Inside the Shop
To truly understand Muscle Rod Shop and its unique approach to building cars requires taking a closer look at the man behind its inception. In his past life, Steve worked as a computer programmer and built cars out of his garage strictly as a hobby. After many years on the job, he realized that being a code monkey wasn't the most fulfilling way to exercise his artistic talent. "Writing computer programs requires lots of artistic creativity, but the problem is that not everyone can appreciate it. You can't walk around a computer program and analyze it in three dimensions from multiple angles," he explains. "If a program ever goes away or becomes obsolete, then you have absolutely nothing left to show for your hard work. Cars, on the other hand, are much more permanent. They're like a blank canvas, and everyone can appreciate the work that goes into building them."

In pursuit of a more gratifying profession, Steve opened up Muscle Rod Shop in 2002 along with his sons, Jeff and Brandon. The trio of men balance each other perfectly, with dad overseeing the overall direction of the builds, Jeff handling the powertrain development, and Brandon tackling the hard-core sheetmetal fabrication. "I'm in the car business less for the speed and more for the artistry. The other guys on staff are more into the performance aspect of car building, so it works out well," he says. After a while, you know how to slice, modify, and fill in panels. It's not that big of a deal. There are a lot of shops that can do paint and body, but what sets us apart is that we can start out with a car that's all ratty, bulk it up, give it some steroids, pour some wild color on it, and show what can be accomplished by improving upon an already sweet design."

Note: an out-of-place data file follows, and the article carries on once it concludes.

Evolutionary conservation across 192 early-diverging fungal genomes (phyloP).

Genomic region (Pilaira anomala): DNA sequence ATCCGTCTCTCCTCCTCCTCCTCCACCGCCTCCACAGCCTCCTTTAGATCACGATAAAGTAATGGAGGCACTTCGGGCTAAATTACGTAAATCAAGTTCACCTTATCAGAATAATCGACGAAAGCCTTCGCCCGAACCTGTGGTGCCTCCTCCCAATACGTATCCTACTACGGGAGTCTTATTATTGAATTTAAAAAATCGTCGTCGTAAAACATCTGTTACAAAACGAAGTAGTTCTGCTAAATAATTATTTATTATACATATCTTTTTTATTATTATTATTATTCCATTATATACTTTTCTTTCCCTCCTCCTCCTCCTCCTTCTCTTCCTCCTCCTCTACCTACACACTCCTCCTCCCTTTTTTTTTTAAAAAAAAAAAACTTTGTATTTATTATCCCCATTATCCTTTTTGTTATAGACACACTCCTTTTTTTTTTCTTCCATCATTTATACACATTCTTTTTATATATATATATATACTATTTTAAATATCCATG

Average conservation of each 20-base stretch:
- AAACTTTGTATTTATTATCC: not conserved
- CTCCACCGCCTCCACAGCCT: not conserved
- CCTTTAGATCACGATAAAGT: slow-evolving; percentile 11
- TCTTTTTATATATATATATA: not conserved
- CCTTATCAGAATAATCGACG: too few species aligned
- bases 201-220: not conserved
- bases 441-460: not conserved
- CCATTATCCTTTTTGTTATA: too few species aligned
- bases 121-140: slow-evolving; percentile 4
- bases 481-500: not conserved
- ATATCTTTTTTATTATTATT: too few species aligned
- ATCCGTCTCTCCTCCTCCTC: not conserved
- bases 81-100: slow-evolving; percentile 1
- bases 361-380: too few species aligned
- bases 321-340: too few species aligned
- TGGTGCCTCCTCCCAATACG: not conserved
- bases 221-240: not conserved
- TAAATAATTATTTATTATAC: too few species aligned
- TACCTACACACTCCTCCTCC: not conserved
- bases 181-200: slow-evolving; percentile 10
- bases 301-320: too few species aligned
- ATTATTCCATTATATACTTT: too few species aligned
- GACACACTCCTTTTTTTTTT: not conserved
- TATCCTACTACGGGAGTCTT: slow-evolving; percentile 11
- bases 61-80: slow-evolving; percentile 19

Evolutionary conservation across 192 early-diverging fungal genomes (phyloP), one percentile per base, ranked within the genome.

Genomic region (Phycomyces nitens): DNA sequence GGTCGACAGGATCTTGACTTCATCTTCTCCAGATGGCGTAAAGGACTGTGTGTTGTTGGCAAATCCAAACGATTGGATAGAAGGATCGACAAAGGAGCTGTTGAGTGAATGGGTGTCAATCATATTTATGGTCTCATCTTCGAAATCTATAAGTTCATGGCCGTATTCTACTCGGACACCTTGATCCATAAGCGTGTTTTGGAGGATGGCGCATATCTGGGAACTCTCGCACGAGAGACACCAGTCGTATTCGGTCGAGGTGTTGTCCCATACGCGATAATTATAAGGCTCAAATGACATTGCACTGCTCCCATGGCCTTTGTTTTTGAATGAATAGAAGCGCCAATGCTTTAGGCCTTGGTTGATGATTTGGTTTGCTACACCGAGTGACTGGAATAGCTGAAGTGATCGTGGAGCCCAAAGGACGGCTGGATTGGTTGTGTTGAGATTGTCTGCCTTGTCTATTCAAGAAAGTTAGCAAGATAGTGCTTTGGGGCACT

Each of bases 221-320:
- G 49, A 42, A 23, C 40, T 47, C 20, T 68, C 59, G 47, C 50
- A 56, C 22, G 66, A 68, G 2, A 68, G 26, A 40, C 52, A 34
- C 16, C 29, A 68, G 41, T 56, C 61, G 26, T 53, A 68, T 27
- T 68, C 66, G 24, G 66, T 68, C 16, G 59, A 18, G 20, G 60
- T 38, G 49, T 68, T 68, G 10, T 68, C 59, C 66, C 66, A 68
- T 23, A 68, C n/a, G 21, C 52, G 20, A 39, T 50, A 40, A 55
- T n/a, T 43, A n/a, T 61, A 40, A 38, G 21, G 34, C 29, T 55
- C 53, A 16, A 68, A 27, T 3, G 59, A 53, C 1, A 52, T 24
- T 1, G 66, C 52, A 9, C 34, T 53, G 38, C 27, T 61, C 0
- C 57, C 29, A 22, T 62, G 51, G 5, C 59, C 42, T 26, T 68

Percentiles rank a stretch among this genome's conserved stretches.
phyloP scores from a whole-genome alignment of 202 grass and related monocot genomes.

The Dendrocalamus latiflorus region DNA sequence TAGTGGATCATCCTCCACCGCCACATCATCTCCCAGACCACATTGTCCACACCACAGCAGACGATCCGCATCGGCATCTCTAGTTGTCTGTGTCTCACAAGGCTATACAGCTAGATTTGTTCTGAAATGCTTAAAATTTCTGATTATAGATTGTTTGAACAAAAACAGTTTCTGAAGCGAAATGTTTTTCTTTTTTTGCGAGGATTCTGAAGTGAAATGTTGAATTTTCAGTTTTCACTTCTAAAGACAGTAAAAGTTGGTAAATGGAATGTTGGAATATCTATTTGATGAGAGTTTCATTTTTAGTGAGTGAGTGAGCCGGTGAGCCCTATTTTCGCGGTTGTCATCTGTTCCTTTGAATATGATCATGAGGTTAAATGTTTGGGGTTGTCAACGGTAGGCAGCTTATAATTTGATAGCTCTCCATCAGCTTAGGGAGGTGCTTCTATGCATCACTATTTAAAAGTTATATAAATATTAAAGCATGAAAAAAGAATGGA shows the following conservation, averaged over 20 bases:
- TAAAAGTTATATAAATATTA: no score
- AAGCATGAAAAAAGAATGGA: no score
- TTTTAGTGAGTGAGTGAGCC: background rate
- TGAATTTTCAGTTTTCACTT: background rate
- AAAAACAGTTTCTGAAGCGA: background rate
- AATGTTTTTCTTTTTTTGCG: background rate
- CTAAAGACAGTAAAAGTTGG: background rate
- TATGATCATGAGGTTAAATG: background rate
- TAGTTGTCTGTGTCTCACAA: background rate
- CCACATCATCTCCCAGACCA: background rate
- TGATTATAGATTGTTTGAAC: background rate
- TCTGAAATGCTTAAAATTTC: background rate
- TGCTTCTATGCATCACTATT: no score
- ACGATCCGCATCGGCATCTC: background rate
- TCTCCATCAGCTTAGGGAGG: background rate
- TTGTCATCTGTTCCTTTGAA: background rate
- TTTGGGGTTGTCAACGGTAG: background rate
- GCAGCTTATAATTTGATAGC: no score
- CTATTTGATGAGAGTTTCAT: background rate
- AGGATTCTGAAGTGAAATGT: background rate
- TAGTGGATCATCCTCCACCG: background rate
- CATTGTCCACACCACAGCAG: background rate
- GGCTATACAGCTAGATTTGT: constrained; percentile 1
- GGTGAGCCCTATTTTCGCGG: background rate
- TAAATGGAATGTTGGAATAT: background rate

By The Numbers
1968 Dodge Charger
Steve Enochs, 54
San Antonio, TX

Engine
Type: Chrysler 389ci big-block
Block: factory B-series (low-deck) iron, bored to 4.280 inches
Oiling: Melling pump, stock pan
Rotating assembly: stock crankshaft and connecting rods, Keith Black 9.0:1 hypereutectic pistons
Cylinder heads: ported factory iron castings
Camshaft: COMP Cams 224/224-at-.050 hydraulic flat-tappet; .470-/.470-inch lift; 110-degree lobe-separation angle
Valvetrain: COMP Cams lifters, timing set, valvesprings, and pushrods
Induction: Weiand dual-plane intake manifold, Holley 750-cfm carb
Ignition: Mopar Performance distributor, coil, and plug wires
Exhaust: Doug's 1.75-inch headers, custom X-pipe, dual 3-inch MagnaFlow mufflers
Cooling: stock water pump, Griffin radiator

Drivetrain
Transmission: Chrysler A833 four-speed manual trans, McLeod clutch, Hurst shifter
Rear axle: Chrysler 8¾-inch rearend with Strange 33-spline axles, 3.55:1 gears, and limited-slip differential

Chassis
Front suspension: rebuilt stock
Rear suspension: rebuilt stock with raised spring perches
Brakes: Baer 11-inch discs with two-piston calipers, front; 10.75-inch discs with single-piston calipers, rear

Wheels & Tires
Wheels: Centerline Lazer II 18x8 (4.5-inch backspace), front; 20x12 (5.5-inch backspace), rear
Tires: Nitto Invo; 245/40ZR18, front; 315/35ZR20, rear